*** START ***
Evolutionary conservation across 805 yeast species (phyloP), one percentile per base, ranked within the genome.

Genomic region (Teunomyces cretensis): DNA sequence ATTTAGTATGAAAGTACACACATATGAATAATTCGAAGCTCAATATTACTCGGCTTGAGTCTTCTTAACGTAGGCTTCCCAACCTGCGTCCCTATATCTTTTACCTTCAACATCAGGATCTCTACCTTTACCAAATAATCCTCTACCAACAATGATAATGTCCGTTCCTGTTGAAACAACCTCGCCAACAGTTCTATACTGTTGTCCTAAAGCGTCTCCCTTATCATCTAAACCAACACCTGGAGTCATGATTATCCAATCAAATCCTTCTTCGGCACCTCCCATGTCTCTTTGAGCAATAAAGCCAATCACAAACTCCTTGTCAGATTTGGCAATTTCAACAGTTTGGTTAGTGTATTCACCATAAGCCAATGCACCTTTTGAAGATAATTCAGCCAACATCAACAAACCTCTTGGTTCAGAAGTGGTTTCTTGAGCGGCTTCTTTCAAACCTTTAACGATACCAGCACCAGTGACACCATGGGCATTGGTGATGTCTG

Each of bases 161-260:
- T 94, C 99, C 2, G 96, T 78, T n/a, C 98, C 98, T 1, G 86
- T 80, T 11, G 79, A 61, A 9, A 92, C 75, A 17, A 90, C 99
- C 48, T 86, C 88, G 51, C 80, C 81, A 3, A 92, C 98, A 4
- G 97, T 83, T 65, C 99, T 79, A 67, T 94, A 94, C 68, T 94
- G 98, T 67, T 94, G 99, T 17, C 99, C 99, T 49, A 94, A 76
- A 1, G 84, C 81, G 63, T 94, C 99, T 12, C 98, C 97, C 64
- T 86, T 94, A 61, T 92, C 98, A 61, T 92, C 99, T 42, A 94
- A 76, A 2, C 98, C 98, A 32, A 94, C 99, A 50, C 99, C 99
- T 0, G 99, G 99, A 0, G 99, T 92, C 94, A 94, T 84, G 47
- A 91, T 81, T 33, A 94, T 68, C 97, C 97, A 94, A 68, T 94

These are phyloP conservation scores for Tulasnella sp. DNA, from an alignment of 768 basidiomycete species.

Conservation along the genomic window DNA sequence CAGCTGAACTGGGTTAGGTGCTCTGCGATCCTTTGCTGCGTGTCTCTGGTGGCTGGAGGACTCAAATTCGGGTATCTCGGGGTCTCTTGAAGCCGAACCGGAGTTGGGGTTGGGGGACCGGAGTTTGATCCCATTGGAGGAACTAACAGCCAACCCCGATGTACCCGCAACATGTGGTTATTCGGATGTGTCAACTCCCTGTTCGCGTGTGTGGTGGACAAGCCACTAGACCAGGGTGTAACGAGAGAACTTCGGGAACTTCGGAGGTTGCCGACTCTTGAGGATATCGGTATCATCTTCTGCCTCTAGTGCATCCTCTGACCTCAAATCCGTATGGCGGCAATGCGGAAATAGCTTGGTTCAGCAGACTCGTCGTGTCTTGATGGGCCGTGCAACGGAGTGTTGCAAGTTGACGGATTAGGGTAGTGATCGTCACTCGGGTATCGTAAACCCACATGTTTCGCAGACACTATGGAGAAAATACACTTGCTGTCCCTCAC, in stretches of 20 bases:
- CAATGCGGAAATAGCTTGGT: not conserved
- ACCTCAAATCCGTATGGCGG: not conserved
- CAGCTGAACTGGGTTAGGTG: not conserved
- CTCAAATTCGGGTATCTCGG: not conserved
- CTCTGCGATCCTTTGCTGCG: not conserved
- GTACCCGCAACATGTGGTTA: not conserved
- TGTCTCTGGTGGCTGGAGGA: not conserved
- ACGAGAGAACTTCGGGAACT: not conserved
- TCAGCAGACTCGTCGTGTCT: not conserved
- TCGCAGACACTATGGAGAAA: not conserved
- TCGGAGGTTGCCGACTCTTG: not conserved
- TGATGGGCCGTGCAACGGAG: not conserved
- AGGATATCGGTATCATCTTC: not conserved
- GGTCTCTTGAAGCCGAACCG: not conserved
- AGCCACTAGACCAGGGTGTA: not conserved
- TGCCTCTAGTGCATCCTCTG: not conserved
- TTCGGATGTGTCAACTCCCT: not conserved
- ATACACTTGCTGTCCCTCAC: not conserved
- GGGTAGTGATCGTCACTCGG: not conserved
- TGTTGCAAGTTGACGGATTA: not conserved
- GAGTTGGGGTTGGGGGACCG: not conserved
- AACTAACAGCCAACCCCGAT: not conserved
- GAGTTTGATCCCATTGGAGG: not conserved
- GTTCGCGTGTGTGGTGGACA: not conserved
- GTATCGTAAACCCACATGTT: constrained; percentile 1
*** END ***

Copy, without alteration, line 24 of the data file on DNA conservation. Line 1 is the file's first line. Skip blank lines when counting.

- TCAGCAGACTCGTCGTGTCT: not conserved